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Global venture capital firms have made dozens of investments in Britain’s start-up technology companies in recent weeks, despite the UK voting to leave the EU, according to a new report out today.
Data collected this month by the investment database Pitchbook for London & Partners, the promotional body for the London Mayor’s office, shows UK tech companies have attracted $200m of funding across 42 deals since the EU referendum.
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However, the figures highlight a significant slowdown from the same period last year, when twice as many deals were completed with $338m of venture capital investment flowing into UK tech start-ups.
Darktrace, a UK cyber security firm, attracted the most money of any UK start-up in the month after the UK voted to leave the EU, raising $65m from investors including the US private equity firm KKR. The fundraising valued Darktrace at more than $400m.
The report, which focused on venture capital investments, rather than mergers and acquisitions, did not include last week’s announcement that Japan’s SoftBank had agreed to buy Britain’s biggest technology company, Arm Holdings, for £24.3bn.
“This is further proof that London leads the way when it comes to technology and, because of its diversity and entrepreneurial spirit, continues to attract investment from across the globe,” said London mayor Sadiq Khan. “This investment in the capital shows that London is open for business, open for new ideas and will continue to welcome the best talent from around the world.”
Eileen Burbidge, a partner at the venture capital firm Passion Capital, said London “remains the biggest tech centre in Europe and continues to attract the best talent and companies from all over the world”.
“These are attractive factors for any investor and there will be plenty of opportunities for investment in the coming months and years ahead,” Ms Burbidge added.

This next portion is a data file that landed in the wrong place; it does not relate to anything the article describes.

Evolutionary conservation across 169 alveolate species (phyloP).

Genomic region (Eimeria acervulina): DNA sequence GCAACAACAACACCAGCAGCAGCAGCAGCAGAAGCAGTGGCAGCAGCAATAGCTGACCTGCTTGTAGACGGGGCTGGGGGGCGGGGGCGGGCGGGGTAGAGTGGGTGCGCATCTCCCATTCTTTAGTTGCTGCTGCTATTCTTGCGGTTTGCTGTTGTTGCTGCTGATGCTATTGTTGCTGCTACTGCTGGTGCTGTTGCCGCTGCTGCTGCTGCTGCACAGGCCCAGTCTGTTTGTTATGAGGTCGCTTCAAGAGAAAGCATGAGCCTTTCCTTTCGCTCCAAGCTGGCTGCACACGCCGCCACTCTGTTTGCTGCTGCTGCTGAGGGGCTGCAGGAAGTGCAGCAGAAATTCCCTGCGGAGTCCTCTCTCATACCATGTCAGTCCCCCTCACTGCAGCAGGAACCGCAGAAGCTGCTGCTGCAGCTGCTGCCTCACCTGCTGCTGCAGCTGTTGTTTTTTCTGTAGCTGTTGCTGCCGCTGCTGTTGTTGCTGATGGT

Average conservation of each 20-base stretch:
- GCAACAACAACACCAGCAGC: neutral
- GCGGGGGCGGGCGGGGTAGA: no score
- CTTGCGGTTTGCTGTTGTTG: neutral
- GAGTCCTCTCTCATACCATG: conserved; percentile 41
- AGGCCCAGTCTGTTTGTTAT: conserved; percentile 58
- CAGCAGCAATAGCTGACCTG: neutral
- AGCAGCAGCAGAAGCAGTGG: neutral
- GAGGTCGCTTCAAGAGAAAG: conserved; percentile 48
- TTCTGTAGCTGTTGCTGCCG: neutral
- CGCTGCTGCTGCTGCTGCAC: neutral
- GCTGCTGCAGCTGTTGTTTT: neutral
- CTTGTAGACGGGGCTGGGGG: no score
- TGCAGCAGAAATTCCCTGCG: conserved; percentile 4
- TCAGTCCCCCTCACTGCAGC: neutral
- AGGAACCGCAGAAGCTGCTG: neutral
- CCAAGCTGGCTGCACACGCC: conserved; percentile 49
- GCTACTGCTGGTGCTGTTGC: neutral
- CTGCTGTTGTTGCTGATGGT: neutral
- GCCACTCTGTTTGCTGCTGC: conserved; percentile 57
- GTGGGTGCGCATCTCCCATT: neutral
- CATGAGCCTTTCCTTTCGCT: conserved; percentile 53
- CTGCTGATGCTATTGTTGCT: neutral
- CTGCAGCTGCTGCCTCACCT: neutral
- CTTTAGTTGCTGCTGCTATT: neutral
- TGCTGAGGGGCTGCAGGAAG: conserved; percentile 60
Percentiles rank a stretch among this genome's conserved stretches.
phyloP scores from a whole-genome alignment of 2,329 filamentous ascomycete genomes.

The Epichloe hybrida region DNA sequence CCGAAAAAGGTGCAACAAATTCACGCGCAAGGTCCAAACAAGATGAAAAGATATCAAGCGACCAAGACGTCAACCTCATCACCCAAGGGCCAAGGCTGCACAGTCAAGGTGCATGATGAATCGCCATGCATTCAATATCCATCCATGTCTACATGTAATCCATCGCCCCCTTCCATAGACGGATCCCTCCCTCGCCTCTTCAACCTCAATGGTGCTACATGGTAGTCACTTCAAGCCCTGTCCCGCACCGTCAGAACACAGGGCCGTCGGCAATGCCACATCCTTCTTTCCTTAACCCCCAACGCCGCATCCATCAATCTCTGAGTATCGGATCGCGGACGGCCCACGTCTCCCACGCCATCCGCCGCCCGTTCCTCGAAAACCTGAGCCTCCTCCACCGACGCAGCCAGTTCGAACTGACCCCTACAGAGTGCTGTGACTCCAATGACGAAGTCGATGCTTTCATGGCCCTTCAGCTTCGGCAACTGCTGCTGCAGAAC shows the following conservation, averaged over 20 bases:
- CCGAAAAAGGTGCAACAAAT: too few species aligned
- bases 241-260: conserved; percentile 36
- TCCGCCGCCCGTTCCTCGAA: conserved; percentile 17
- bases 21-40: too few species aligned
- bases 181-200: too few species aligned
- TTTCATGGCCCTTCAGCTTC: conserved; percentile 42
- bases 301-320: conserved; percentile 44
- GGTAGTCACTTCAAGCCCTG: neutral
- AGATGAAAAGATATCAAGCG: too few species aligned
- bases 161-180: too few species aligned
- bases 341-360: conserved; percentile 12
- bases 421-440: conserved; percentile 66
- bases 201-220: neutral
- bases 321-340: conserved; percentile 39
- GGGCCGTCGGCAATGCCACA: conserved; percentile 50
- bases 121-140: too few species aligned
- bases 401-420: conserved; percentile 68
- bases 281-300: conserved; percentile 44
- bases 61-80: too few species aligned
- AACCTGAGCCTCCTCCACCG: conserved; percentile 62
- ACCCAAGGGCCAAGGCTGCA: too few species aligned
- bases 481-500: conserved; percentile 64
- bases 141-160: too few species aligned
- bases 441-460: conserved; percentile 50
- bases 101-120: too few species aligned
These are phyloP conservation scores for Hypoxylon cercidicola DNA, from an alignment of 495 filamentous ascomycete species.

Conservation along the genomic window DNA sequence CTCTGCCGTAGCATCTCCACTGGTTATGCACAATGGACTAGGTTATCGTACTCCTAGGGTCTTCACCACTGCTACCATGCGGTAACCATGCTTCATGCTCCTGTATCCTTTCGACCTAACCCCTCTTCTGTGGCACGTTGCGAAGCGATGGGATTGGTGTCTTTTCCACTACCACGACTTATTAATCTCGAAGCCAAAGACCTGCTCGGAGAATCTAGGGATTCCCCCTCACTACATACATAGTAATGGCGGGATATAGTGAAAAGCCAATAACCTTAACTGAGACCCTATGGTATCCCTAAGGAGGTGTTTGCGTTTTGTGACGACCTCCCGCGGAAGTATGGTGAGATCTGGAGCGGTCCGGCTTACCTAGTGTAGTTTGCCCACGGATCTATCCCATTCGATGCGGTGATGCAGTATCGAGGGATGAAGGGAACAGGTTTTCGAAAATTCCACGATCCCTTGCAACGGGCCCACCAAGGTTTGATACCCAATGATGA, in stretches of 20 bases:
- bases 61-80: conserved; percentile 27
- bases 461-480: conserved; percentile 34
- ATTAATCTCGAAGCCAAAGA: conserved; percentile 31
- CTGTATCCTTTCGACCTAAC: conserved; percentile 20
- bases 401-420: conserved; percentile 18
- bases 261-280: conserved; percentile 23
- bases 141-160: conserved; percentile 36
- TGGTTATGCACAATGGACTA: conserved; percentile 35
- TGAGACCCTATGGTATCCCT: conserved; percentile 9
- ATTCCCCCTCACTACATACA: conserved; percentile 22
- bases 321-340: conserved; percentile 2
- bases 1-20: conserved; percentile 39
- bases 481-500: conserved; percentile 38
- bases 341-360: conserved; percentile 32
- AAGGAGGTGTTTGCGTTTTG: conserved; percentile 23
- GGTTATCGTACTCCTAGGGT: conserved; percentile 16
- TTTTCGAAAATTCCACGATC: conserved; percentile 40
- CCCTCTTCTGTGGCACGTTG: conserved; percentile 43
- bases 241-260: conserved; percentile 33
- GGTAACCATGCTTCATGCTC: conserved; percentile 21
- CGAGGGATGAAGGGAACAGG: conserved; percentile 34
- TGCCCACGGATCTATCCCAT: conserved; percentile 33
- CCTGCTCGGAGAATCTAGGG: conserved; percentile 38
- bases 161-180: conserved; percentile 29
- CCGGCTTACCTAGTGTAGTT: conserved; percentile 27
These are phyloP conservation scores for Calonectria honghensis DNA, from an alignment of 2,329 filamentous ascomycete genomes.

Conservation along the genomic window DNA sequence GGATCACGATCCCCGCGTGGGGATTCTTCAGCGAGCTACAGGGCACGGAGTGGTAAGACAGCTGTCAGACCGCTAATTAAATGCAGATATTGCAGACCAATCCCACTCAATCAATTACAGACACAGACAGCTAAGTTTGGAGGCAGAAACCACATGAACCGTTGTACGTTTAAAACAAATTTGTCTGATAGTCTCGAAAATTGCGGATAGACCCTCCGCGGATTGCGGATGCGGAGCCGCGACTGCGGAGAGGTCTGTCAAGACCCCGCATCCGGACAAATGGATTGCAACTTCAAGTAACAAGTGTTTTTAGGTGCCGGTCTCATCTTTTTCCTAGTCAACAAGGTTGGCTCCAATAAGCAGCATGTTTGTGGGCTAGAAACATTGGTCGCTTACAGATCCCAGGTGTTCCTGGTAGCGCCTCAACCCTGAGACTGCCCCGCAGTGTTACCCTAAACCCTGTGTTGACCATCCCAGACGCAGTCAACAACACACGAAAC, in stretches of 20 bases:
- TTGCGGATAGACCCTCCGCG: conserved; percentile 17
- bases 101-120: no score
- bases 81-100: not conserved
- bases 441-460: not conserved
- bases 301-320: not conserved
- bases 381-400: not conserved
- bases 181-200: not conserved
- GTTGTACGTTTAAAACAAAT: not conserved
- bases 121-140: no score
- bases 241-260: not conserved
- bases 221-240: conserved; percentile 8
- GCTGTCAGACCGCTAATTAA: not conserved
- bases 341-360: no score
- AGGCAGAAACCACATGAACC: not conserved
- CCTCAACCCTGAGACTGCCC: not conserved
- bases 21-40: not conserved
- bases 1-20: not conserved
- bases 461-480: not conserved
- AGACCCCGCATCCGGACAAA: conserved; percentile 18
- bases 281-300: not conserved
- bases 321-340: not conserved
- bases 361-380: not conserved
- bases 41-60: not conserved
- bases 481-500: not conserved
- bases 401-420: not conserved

But Mr Khan and Ms Burbidge’s optimism stands in stark contrast to a recent survey of more than 1,200 people working in UK tech. It found that nearly three-quarters of industry leaders thought the business environment would get worse, not better, after the Brexit vote.
Tech City UK, the government-backed body that promotes the country’s tech sector, surveyed 1,205 people working in tech between June 27 and July 5, with nearly two-thirds of respondents either company founders or chief executives.
Just over one-third of respondents said it was “business as usual” after the Brexit vote, but nearly a quarter said they expected to scale back their planned growth ambitions as a result of the decision to leave the EU.
The UK tech community had been strongly in favour of remaining in the EU, according to polls conducted before the referendum, with several start-ups saying they would quit London if the UK voted to leave the bloc.
Many entrepreneurs and investors have said after the vote that they are concerned about attracting talent to London, where many software engineers are non-UK citizens.
Others have voiced concerns that raising money could also be affected by the fluctuations of the pound, which has plummeted since the Brexit vote, while financial technology firms in particular are concerned about accessing the single market after the UK leaves the EU.